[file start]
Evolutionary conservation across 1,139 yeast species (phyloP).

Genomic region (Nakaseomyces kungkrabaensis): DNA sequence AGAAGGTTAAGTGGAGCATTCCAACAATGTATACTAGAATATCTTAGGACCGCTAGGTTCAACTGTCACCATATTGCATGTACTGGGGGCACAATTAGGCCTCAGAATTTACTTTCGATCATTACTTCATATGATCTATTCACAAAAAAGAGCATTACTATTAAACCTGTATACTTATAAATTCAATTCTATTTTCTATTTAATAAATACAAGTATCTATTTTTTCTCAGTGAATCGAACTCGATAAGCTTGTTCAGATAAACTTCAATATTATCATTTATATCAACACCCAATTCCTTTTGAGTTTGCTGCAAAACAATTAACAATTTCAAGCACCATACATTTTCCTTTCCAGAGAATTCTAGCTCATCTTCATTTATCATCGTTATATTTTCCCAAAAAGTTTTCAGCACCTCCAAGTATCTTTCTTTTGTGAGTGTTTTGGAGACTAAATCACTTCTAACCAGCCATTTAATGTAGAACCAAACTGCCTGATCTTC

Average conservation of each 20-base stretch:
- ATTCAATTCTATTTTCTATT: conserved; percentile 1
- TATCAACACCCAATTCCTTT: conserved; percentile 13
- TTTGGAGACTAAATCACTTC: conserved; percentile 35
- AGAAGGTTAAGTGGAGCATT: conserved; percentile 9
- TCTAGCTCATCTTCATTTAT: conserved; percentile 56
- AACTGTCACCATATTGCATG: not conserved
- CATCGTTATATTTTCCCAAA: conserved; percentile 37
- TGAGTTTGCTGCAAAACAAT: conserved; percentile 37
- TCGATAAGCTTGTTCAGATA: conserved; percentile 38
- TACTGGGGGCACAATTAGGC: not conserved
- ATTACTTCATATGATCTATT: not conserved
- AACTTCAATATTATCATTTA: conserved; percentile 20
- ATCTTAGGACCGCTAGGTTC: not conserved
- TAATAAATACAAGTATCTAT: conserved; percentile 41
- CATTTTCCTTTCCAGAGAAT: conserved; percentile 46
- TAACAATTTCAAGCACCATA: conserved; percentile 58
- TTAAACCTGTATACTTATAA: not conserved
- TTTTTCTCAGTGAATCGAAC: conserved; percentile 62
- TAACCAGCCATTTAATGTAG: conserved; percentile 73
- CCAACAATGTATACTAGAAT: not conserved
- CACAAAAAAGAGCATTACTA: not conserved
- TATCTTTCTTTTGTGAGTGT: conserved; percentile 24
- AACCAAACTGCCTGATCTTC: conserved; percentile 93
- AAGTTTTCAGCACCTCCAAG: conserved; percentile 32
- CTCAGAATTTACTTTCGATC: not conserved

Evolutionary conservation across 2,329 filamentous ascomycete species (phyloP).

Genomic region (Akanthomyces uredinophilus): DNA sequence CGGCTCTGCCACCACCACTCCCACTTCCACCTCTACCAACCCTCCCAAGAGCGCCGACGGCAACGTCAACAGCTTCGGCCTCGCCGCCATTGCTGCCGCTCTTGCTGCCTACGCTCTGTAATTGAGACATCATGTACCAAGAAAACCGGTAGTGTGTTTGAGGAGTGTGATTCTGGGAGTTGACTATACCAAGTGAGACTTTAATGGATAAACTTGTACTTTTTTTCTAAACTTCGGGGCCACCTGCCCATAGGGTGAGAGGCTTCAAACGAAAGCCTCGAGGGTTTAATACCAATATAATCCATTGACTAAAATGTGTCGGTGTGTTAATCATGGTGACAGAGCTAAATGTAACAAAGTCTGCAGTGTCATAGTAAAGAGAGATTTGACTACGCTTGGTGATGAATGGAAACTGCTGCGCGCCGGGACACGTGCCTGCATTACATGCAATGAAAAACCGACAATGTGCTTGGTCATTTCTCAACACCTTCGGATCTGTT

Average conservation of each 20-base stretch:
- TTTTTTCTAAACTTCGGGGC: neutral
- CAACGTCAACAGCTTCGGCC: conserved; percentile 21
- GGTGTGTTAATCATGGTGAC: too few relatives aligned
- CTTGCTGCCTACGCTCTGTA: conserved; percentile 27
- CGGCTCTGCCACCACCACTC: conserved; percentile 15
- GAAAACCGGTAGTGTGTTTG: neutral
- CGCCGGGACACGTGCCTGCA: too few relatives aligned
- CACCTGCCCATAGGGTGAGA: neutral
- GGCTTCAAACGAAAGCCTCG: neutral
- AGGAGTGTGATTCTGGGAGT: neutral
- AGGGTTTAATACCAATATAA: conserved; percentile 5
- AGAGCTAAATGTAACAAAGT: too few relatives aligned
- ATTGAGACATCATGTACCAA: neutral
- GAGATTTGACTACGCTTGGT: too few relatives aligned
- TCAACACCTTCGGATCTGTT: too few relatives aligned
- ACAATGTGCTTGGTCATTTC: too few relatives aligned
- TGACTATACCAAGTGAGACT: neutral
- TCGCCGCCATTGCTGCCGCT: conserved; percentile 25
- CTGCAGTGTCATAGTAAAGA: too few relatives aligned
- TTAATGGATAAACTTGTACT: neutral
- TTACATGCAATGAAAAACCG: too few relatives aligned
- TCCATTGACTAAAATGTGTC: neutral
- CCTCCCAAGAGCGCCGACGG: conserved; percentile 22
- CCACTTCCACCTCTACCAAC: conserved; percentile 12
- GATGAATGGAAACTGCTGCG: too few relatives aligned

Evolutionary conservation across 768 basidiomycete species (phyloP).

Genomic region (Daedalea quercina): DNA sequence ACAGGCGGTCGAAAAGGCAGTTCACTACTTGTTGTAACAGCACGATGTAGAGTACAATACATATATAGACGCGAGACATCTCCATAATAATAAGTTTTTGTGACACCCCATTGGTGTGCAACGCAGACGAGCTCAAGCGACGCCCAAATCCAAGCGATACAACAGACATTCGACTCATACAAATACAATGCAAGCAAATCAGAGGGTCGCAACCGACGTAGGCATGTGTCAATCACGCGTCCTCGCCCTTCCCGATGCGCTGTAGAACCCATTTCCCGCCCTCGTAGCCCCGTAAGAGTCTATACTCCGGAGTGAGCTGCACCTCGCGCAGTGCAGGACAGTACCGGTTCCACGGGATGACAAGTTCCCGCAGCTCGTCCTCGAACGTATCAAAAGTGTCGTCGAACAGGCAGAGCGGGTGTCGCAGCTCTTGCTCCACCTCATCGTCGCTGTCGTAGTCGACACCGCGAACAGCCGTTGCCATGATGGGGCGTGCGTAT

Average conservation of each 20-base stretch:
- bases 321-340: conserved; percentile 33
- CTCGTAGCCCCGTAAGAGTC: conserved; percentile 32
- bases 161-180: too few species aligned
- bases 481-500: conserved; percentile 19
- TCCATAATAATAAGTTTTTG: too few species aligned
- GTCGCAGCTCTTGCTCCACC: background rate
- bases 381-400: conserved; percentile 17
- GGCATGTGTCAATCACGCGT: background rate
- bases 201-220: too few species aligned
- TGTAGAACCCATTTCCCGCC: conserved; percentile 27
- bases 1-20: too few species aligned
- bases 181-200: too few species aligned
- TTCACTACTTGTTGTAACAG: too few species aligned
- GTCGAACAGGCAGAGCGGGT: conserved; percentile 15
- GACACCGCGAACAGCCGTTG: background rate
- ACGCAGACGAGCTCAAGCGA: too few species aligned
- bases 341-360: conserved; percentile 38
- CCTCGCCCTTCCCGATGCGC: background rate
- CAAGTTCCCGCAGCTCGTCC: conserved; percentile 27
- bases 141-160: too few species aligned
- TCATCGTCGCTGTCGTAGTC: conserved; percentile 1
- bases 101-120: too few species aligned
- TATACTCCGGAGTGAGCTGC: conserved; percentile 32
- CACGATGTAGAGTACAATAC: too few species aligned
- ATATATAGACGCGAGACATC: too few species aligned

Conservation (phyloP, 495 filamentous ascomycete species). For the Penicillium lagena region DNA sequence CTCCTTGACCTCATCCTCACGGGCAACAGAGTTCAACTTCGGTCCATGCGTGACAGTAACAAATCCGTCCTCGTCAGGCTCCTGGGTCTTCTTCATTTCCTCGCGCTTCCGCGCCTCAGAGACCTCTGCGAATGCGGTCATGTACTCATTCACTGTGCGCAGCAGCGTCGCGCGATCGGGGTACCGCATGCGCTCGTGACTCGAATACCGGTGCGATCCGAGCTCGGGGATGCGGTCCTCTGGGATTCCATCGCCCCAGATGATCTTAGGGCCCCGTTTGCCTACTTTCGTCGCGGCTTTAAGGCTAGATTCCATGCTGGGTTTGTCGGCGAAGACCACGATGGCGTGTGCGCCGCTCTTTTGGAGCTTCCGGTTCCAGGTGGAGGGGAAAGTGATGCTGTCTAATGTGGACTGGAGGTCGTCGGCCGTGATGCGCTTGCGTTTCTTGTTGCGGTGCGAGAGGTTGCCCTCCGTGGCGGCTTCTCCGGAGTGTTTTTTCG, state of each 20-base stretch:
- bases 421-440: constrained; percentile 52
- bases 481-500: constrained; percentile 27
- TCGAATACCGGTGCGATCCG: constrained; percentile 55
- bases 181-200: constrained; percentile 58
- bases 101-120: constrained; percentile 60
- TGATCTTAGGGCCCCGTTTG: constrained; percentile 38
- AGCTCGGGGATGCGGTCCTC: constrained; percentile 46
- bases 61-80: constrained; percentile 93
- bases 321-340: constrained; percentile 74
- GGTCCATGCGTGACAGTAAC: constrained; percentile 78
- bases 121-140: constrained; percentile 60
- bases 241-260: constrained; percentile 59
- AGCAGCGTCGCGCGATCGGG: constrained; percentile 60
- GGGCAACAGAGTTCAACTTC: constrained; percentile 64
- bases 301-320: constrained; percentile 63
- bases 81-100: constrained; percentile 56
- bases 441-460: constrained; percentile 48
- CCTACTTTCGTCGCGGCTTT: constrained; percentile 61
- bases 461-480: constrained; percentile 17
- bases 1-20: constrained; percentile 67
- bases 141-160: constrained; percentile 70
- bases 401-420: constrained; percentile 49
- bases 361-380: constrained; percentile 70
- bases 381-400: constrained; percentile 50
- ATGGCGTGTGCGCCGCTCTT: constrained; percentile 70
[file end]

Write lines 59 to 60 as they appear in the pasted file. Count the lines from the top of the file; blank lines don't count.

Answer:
Average conservation of each 20-base stretch:
- bases 321-340: conserved; percentile 33